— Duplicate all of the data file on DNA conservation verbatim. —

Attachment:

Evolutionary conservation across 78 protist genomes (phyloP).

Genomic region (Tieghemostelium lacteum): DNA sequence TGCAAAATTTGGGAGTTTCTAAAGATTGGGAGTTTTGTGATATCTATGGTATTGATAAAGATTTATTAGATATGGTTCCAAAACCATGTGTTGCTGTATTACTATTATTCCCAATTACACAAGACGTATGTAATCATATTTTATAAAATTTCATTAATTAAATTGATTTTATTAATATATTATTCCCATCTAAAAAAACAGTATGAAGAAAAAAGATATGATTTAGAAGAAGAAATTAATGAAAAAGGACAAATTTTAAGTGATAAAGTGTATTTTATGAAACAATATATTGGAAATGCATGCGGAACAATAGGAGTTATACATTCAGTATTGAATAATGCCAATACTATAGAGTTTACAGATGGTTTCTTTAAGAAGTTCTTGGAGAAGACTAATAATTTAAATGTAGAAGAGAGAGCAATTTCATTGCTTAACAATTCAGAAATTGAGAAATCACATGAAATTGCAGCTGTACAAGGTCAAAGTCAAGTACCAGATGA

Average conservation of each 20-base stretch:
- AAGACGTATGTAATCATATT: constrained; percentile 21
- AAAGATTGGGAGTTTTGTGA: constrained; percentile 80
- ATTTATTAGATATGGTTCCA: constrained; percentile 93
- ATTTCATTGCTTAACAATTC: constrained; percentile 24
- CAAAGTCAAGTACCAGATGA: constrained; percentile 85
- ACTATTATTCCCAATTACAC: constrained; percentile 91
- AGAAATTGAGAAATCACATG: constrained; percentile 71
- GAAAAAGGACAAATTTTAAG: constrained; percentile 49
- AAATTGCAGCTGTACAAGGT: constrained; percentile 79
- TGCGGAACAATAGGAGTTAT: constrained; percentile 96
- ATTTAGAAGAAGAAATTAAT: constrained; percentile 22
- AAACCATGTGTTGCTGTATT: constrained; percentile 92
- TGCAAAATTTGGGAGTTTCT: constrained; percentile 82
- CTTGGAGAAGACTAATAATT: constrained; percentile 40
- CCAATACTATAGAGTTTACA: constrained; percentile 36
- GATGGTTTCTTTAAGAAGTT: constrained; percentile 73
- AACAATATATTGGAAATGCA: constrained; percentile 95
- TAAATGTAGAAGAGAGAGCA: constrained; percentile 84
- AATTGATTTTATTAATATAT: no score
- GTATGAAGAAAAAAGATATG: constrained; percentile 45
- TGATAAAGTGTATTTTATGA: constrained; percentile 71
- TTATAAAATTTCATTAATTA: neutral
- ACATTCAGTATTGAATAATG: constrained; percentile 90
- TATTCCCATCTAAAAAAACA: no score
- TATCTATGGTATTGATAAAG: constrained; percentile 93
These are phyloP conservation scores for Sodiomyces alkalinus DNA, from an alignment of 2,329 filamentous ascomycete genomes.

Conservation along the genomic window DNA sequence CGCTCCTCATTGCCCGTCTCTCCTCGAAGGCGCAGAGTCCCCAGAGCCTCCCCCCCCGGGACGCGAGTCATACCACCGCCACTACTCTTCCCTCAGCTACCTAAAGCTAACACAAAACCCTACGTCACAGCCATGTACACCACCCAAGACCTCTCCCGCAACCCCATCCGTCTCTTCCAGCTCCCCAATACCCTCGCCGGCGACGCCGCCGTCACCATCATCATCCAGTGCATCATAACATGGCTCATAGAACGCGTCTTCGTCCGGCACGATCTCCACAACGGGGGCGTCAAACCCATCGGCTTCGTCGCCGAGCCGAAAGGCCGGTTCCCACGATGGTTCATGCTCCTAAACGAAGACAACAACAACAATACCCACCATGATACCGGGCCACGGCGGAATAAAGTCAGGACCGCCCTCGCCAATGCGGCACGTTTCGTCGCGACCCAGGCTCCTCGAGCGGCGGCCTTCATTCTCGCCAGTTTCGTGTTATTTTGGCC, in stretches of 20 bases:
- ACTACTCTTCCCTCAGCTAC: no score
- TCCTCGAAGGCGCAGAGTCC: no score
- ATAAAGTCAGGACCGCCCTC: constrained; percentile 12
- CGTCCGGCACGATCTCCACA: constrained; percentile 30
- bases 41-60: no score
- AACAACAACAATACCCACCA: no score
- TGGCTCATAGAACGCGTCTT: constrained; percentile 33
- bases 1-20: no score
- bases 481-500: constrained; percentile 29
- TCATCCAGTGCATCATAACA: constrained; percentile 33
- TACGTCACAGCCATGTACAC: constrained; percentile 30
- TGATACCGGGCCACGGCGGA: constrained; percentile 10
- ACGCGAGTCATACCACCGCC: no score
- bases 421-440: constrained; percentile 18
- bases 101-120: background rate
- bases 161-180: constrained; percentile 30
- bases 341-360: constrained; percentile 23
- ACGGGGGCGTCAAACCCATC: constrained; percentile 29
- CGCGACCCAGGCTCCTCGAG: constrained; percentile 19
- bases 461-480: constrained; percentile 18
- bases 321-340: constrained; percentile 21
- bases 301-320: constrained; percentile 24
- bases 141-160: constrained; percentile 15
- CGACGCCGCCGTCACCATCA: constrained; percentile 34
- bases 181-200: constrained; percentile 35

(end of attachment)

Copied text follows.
Evolutionary conservation across 78 protist genomes (phyloP).

Genomic region (Tieghemostelium lacteum): DNA sequence TGCAAAATTTGGGAGTTTCTAAAGATTGGGAGTTTTGTGATATCTATGGTATTGATAAAGATTTATTAGATATGGTTCCAAAACCATGTGTTGCTGTATTACTATTATTCCCAATTACACAAGACGTATGTAATCATATTTTATAAAATTTCATTAATTAAATTGATTTTATTAATATATTATTCCCATCTAAAAAAACAGTATGAAGAAAAAAGATATGATTTAGAAGAAGAAATTAATGAAAAAGGACAAATTTTAAGTGATAAAGTGTATTTTATGAAACAATATATTGGAAATGCATGCGGAACAATAGGAGTTATACATTCAGTATTGAATAATGCCAATACTATAGAGTTTACAGATGGTTTCTTTAAGAAGTTCTTGGAGAAGACTAATAATTTAAATGTAGAAGAGAGAGCAATTTCATTGCTTAACAATTCAGAAATTGAGAAATCACATGAAATTGCAGCTGTACAAGGTCAAAGTCAAGTACCAGATGA

Average conservation of each 20-base stretch:
- AAGACGTATGTAATCATATT: constrained; percentile 21
- AAAGATTGGGAGTTTTGTGA: constrained; percentile 80
- ATTTATTAGATATGGTTCCA: constrained; percentile 93
- ATTTCATTGCTTAACAATTC: constrained; percentile 24
- CAAAGTCAAGTACCAGATGA: constrained; percentile 85
- ACTATTATTCCCAATTACAC: constrained; percentile 91
- AGAAATTGAGAAATCACATG: constrained; percentile 71
- GAAAAAGGACAAATTTTAAG: constrained; percentile 49
- AAATTGCAGCTGTACAAGGT: constrained; percentile 79
- TGCGGAACAATAGGAGTTAT: constrained; percentile 96
- ATTTAGAAGAAGAAATTAAT: constrained; percentile 22
- AAACCATGTGTTGCTGTATT: constrained; percentile 92
- TGCAAAATTTGGGAGTTTCT: constrained; percentile 82
- CTTGGAGAAGACTAATAATT: constrained; percentile 40
- CCAATACTATAGAGTTTACA: constrained; percentile 36
- GATGGTTTCTTTAAGAAGTT: constrained; percentile 73
- AACAATATATTGGAAATGCA: constrained; percentile 95
- TAAATGTAGAAGAGAGAGCA: constrained; percentile 84
- AATTGATTTTATTAATATAT: no score
- GTATGAAGAAAAAAGATATG: constrained; percentile 45
- TGATAAAGTGTATTTTATGA: constrained; percentile 71
- TTATAAAATTTCATTAATTA: neutral
- ACATTCAGTATTGAATAATG: constrained; percentile 90
- TATTCCCATCTAAAAAAACA: no score
- TATCTATGGTATTGATAAAG: constrained; percentile 93
These are phyloP conservation scores for Sodiomyces alkalinus DNA, from an alignment of 2,329 filamentous ascomycete genomes.

Conservation along the genomic window DNA sequence CGCTCCTCATTGCCCGTCTCTCCTCGAAGGCGCAGAGTCCCCAGAGCCTCCCCCCCCGGGACGCGAGTCATACCACCGCCACTACTCTTCCCTCAGCTACCTAAAGCTAACACAAAACCCTACGTCACAGCCATGTACACCACCCAAGACCTCTCCCGCAACCCCATCCGTCTCTTCCAGCTCCCCAATACCCTCGCCGGCGACGCCGCCGTCACCATCATCATCCAGTGCATCATAACATGGCTCATAGAACGCGTCTTCGTCCGGCACGATCTCCACAACGGGGGCGTCAAACCCATCGGCTTCGTCGCCGAGCCGAAAGGCCGGTTCCCACGATGGTTCATGCTCCTAAACGAAGACAACAACAACAATACCCACCATGATACCGGGCCACGGCGGAATAAAGTCAGGACCGCCCTCGCCAATGCGGCACGTTTCGTCGCGACCCAGGCTCCTCGAGCGGCGGCCTTCATTCTCGCCAGTTTCGTGTTATTTTGGCC, in stretches of 20 bases:
- ACTACTCTTCCCTCAGCTAC: no score
- TCCTCGAAGGCGCAGAGTCC: no score
- ATAAAGTCAGGACCGCCCTC: constrained; percentile 12
- CGTCCGGCACGATCTCCACA: constrained; percentile 30
- bases 41-60: no score
- AACAACAACAATACCCACCA: no score
- TGGCTCATAGAACGCGTCTT: constrained; percentile 33
- bases 1-20: no score
- bases 481-500: constrained; percentile 29
- TCATCCAGTGCATCATAACA: constrained; percentile 33
- TACGTCACAGCCATGTACAC: constrained; percentile 30
- TGATACCGGGCCACGGCGGA: constrained; percentile 10
- ACGCGAGTCATACCACCGCC: no score
- bases 421-440: constrained; percentile 18
- bases 101-120: background rate
- bases 161-180: constrained; percentile 30
- bases 341-360: constrained; percentile 23
- ACGGGGGCGTCAAACCCATC: constrained; percentile 29
- CGCGACCCAGGCTCCTCGAG: constrained; percentile 19
- bases 461-480: constrained; percentile 18
- bases 321-340: constrained; percentile 21
- bases 301-320: constrained; percentile 24
- bases 141-160: constrained; percentile 15
- CGACGCCGCCGTCACCATCA: constrained; percentile 34
- bases 181-200: constrained; percentile 35